The original BeBook had decent advantages (robust support, open platform, customer commitment) and significant disadvantages (cheap feel, clunky interface, no onboard clock). However, the original BeBook was just a rebranded HanLin V3, and a lot of those disadvantages could be attributed to the HanLin.
Endless Ideas (EI) has all the hallmarks of a company that thinks of its customers first. They don’t try to suck you dry with extended warranties like Sony, or by charging extra for a cover like Amazon. They answer questions promptly, they have an uncensored support forum, and they listen to customers and provide regular firmware updates with new features. Plus, BeBook 2 is touted as “a complete redesign.” Seeing as we haven’t seen anything that EI’s actually designed, this could be, well, anything.
Basically, the new BeBook has a whole lot of potential. Here are some things I’ll be watching out for:
Interface/design: That first video will be huge. It’ll show us whether BeBook Classic’s interface problems were the fault of the HanLin hardware or the EI firmware. As far as design, we have no idea what EI’s aesthetic looks like, so BeBook 2′s physicality is a complete x-factor. The good news is that that first look should only be a few weeks away.
Free 3G?: I’m guessing not, given that “and/or” in the wireless description. If it is free, this feature will be the real Kindle-killer. Even if it’s not, I’ll be fine with regular wi-fi, and I’d guess that the “and/or” also means regular wi-fi will be standard.
Price: Hopefully, EI learned their lesson when the original BeBook got slammed for debuting north of $500. With a good interface, I would happily pay up to $400. If it’s above $500, look for BeBook to remain a third-tier ereader retailer (at least in the U.S.).
Mobipocket, too, or just ePub?: EI claims to be working on secure ePub support. Mobipocket insists on DRM exclusivity. If they bump secure Mobi for secure ePub, I’m out: there aren’t any ePub library books. If, however, they manage to do them both, strike another blow for open ereading.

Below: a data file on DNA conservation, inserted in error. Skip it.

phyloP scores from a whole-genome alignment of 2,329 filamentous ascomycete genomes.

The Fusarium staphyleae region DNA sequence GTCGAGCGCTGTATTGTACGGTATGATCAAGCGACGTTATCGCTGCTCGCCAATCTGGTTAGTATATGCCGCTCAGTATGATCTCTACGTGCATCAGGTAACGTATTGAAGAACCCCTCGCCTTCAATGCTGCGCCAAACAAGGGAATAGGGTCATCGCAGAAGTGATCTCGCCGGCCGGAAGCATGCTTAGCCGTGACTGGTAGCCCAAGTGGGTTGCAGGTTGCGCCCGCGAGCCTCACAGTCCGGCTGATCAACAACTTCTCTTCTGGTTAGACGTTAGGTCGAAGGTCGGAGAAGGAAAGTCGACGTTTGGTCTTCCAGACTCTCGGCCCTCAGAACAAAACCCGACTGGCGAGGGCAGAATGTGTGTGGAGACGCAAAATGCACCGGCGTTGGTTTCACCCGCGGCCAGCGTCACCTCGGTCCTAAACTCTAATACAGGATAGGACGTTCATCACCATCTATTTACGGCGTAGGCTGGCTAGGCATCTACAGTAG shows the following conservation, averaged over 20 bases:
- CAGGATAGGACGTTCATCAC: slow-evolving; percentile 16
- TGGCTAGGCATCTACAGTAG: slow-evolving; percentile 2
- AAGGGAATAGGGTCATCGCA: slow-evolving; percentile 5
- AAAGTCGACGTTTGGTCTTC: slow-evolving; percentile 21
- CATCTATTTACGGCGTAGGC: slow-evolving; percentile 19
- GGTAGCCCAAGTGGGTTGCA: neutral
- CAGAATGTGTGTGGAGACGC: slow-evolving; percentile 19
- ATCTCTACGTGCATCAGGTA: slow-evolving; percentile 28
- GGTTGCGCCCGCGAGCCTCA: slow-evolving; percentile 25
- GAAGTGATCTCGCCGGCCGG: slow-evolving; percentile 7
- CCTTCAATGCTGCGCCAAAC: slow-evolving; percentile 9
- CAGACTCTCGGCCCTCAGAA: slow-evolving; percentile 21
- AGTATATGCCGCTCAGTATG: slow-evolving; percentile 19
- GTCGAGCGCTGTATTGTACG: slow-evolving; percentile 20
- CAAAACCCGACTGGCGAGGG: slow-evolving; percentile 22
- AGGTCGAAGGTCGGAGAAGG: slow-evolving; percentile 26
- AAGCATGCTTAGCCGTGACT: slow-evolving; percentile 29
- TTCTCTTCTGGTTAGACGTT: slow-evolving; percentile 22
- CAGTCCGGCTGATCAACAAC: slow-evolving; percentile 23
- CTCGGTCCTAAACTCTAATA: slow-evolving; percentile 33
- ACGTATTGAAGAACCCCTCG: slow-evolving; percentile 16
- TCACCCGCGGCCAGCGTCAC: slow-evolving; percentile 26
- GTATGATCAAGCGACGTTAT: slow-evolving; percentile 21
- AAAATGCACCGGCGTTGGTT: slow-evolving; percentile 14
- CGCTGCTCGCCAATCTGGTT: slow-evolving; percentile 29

Finally, I must say, I do feel a bit stung that I just got a BeBook 1, but we’ll see what Endless Ideas has to say about a trade-in.
I’ve come to the conclusion that ereaders are not ready for serious books. They’re simply not good enough for students or anyone who wants to interact with what they’re reading: highlighting, taking notes, none of that is truly functional yet.
So, if you’re in the market for an ereader with which to casually read books and newspapers—one that doesn’t have any kind of keyboard—two stand out from the crowd: the Sony PRS-505, and the BeBook from Endless Ideas BV. (The CyBook was close, but it’s $50 more expensive than the BeBook including a cover, it doesn’t support as many formats as the BeBook, and doesn’t display page numbers or have number buttons, which is simply too little functionality, even for a casual ereader.)
I decided to get both a 505 and a BeBook and see for myself which was better. Here’s a side-by-side comparison.
Note: Sony Readers are not currently compatible with Mac or Linux. They still work with Calibre, but you won’t be able to buy or borrow any DRMed books (which means any current books). If you use one of those systems, get a BeBook.
BeBook support might very well be the best in the business.
I recently got a BeBook after my Sony PRS-700 took a powder. After messing with the Mobipocket Reader software for a long, long time, I still couldn’t make the thing read a library book. This terrified me briefly, because I have a severe allergic reaction to paying for books with digital restriction measures, so the ability to borrow and read library books is essential to me.
Eventually, I found this thread on the BeBook support forum. It details the problem (the BeBook has no internal clock, and so the time-stamped DRM on library books thinks they aren’t active), and one user gives a link to a hack that you can load on an SD card that will give the BeBook a clock, or at least the ability to think it has a clock.
Here’s the interesting thing: the poster with the original problem was a bit reluctant to use a third-party hack, and wanted to wait for an official response from BeBook. The official response came, and BeBook support reported that they’d tried the hack out, and it worked, and they gave their (unofficial) OK.
I’ve never heard of anything like this. This kind of response shows a clear priority structure: BeBook’s customers come first. I can’t say the same thing about Amazon or Sony.